Small cell neuroendocrine carcinoma of the nasopharynx: a rare case report

  • Daniela Azevedo Centro Hospitalar de São João. Clinical Oncology Department
  • Elisabete Rios Centro Hospitalar de São João. Anatomic Pathology Department
  • Lurdes Vendeira Centro Hospitalar de São João. Radiation Oncology Department
  • Cristina Sarmento Centro Hospitalar de São João. Clinical Oncology Department
Keywords: Carcinoma, Small Cell, Neuroendocrine, Nasopharynx

Abstract

Small cell neuroendocrine carcinoma rarely appears primarily in the head and neck and exhibits aggressive behavior with a poor prognosis. The pathologist has a significant role in the diagnosis, and a consensual treatment still does not exist. The authors report the case of a middle-aged male patient who presented repeated episodes of massive epistaxis. The diagnostic work-up disclosed the diagnosis of small cell neuroendocrine carcinoma of the nasopharynx. The patient was treated with chemotherapy followed by radiotherapy. Imaging examinations performed after the end of treatment showed apparent complete remission of the disease. The patient was kept under active surveillance with no signs of local relapse or distant metastasis after 4 years of follow-up

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Published
2017-03-29
How to Cite
Azevedo, D., Rios, E., Vendeira, L., & Sarmento, C. (2017). Small cell neuroendocrine carcinoma of the nasopharynx: a rare case report. Autopsy and Case Reports, 7(1), 31-35. https://doi.org/10.4322/acr.2017.002
Section
Article / Clinical Case Report

INTRODUCTION

Small cell neuroendocrine carcinoma is a high-grade tumor that usually presents aggressive behavior. The lungs represent the most common primary site, and extra pulmonary cases comprise only 2.5–5% of the cases,1,2 mainly involving the esophagus,3 colon,4 urinary bladder,5 and cervix.6 The involvement of the head and neck structures is even rarer, and in these cases, the larynx is the most frequently involved organ.7 Due to its rarity, the diagnosis and treatment are challenging. We present the case of a nasopharyngeal small cell neuroendocrine carcinoma, which, as far as we know, is the ninth case reported in the literature.8-15

CASE REPORT

A 54-year-old Caucasian male patient sought medical care complaining of recurrent epistaxis and dysphonia for 2 weeks. He had a history of heavy smoking. Physical examination and laboratory tests were normal. The computed tomography (CT) of the paranasal sinuses revealed the presence of an extensive nasopharyngeal lesion measuring 5 × 6 cm predominantly involving the left side, extending to the nasal fossae, parapharyngeal space, and pterygoid muscles. There was neither intracranial extension nor bone involvement.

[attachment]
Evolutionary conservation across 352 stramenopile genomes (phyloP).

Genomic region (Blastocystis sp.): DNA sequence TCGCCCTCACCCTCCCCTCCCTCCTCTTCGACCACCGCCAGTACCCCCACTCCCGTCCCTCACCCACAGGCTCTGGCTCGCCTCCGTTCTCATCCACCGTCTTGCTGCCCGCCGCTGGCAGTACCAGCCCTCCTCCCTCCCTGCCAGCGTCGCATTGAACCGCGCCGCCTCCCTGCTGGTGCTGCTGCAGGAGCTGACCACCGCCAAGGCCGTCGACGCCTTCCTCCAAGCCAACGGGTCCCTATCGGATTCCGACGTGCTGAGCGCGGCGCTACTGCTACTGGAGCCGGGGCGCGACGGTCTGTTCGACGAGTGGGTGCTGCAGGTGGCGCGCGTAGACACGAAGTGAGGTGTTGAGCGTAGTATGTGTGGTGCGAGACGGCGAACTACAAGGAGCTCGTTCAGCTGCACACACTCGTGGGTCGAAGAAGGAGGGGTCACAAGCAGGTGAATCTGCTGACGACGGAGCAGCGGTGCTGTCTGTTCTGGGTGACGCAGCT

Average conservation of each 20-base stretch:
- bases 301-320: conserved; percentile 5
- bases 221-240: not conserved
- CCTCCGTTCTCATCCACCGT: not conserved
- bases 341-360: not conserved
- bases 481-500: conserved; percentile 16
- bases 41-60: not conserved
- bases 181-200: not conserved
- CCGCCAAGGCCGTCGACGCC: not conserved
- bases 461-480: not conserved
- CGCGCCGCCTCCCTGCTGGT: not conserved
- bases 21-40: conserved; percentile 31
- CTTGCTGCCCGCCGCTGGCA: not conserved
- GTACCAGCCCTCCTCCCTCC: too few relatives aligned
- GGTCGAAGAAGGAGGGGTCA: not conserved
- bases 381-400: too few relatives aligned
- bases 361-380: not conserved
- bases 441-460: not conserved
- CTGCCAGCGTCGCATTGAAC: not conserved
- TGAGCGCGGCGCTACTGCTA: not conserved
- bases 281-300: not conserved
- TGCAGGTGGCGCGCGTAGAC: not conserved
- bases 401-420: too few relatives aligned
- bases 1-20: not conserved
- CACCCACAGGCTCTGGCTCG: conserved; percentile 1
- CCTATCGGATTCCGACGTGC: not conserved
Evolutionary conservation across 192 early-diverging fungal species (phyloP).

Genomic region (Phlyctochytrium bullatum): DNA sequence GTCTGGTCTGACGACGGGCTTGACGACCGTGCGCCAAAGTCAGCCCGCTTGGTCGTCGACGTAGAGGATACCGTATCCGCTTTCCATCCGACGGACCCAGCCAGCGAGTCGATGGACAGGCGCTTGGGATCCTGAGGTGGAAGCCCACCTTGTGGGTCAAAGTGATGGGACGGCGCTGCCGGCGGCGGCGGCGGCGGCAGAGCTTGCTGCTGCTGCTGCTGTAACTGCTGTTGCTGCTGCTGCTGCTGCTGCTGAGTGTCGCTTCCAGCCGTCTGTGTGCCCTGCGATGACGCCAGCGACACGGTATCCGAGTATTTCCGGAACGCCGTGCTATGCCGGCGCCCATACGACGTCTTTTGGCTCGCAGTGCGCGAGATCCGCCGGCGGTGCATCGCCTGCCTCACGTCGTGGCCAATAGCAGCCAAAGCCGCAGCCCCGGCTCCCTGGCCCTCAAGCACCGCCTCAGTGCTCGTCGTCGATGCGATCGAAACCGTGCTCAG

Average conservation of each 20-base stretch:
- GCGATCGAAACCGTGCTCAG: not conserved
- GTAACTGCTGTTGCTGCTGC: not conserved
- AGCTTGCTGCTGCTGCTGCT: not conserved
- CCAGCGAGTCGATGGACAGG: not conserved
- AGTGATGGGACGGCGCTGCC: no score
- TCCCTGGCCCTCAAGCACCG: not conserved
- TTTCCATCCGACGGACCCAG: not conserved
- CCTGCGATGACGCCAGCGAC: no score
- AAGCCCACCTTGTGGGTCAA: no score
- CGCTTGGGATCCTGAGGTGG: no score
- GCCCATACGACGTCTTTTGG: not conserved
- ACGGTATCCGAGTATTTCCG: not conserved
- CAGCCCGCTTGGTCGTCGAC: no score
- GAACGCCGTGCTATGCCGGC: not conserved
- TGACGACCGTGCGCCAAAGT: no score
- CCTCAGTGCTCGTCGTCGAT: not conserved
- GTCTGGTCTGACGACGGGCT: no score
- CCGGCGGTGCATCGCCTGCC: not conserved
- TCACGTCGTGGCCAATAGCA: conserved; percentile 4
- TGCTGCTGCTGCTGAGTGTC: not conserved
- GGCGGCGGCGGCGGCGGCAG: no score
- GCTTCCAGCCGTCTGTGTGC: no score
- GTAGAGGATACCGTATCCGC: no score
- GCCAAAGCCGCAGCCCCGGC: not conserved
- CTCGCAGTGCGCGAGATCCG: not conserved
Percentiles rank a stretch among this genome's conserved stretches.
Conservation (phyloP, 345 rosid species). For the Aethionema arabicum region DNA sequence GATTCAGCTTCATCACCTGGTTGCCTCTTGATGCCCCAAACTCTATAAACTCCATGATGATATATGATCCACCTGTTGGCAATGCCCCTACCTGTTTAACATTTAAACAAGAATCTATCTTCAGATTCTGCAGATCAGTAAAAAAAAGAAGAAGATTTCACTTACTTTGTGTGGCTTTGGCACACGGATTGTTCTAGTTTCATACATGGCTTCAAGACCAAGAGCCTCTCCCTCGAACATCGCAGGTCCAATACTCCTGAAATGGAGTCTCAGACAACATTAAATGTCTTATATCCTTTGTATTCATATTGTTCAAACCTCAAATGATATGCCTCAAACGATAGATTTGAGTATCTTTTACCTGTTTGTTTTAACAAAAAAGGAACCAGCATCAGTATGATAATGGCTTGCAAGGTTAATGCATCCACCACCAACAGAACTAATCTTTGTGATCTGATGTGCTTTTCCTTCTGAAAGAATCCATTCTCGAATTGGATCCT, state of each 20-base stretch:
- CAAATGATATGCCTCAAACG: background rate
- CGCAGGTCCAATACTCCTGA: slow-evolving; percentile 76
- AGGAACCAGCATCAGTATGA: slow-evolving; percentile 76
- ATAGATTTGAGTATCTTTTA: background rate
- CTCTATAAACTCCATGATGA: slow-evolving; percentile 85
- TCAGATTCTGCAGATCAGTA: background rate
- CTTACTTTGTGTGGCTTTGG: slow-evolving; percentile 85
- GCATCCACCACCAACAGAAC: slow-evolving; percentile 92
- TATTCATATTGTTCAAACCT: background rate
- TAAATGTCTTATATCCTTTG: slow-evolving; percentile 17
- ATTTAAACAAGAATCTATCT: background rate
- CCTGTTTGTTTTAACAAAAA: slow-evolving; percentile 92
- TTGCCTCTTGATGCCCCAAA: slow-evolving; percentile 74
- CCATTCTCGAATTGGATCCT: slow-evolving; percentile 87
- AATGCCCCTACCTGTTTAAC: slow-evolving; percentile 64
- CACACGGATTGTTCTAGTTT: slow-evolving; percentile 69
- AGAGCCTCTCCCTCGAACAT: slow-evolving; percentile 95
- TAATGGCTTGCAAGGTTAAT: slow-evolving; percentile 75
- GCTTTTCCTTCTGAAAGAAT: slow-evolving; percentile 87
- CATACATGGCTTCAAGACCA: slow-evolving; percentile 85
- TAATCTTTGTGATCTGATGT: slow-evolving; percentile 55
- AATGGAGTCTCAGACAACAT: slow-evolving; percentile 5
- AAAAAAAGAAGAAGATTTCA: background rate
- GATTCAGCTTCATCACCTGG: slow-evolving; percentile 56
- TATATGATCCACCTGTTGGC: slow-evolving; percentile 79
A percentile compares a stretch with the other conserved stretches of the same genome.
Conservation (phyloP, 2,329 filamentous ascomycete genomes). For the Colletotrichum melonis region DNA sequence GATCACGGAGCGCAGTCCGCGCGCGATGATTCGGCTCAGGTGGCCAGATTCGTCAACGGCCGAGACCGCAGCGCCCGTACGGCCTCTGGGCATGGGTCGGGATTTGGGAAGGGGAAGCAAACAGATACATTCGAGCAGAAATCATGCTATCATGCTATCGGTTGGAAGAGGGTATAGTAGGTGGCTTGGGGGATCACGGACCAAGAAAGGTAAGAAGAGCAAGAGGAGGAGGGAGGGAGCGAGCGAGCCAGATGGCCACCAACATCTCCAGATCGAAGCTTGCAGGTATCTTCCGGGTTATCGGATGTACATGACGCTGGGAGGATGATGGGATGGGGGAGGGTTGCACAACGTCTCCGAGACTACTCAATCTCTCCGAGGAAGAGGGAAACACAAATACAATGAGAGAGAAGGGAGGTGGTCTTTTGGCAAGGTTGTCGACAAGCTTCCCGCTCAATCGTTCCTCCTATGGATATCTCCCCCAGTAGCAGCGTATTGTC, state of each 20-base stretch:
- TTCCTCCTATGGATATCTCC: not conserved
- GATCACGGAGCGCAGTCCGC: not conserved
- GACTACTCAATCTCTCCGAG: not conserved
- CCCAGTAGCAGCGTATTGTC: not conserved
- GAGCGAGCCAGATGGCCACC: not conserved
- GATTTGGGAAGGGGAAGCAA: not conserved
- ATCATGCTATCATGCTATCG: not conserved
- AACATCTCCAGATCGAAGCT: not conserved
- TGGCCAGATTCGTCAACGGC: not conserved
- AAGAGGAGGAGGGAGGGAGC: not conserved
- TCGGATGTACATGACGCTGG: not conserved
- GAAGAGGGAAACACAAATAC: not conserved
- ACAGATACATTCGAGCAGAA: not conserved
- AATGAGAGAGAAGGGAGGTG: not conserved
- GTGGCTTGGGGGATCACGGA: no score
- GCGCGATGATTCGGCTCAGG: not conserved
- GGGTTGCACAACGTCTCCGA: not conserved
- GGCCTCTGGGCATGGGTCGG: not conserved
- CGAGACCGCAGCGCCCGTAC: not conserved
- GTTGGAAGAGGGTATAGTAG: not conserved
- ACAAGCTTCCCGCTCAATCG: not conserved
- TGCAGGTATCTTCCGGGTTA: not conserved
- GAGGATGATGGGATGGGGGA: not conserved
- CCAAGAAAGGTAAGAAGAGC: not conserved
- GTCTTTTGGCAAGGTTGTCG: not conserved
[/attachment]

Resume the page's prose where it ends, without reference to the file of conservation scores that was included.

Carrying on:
A nasofibroscopy was performed showing a reddish lesion of the left nasal fossae, which was biopsied. The result was inconclusive (esthesioneuroblastoma vs. small cell carcinoma), but another biopsy favored the diagnosis of small cell neuroendocrine carcinoma, confirmed by the immunohistochemical study, which presented diffuse expression of CAM 5.2 and synaptophysin in rare neoplastic cells, in the absence of neuron-specific enolase, chromogranin, and neurofilaments (Figure 1).

Photomicrography of the biopsy specimen. A - Extensive areas of necrosis (H&E, 100X); B - Sheets of small cells with high nuclear-cytoplasmic ratio surrounding the vessels (H&E, 400X); C - Positivity immunostaining for CAM 5.2 (400X); D - Focal positivity for synaptophysin (400X).

Figure 1: Photomicrography of the biopsy specimen. A - Extensive areas of necrosis (H&E, 100X); B - Sheets of small cells with high nuclear-cytoplasmic ratio surrounding the vessels (H&E, 400X); C - Positivity immunostaining for CAM 5.2 (400X); D - Focal positivity for synaptophysin (400X).

The magnetic resonance imaging (MRI) detected the infiltration of the soft palate and confirmed the presence of a tumor in the nasopharynx measuring 6.5 cm at its longest axis; presenting a similar extension observed with the CT.

Clinical staging was II: cT2N0M0 according to the proposal for the 8th edition of the American Joint Committee on Cancer (AJCC)/Union for International Cancer Control (UICC).16

The patient was treated with primary chemotherapy with carboplatin AUC5 (day 1) and etoposide 100 mg/m2 (days 1, 2, and 3) every 21 days. After the end of the fourth cycle of chemotherapy, the patient underwent a planning CT scan (Figure 2) and started radiotherapy receiving a total dose of 70 Gy to the nasopharynx and 60 Gy to the cervical region.

Planning CT scan showing the extensive nasopharyngeal lesion extending to the nasal fossae, parapharyngeal space, and pterygoid muscles, with soft palate invasion. A and B - Axial sections; C - Coronal section; D - Sagittal section.

Figure 2: Planning CT scan showing the extensive nasopharyngeal lesion extending to the nasal fossae, parapharyngeal space, and pterygoid muscles, with soft palate invasion. A and B - Axial sections; C - Coronal section; D - Sagittal section.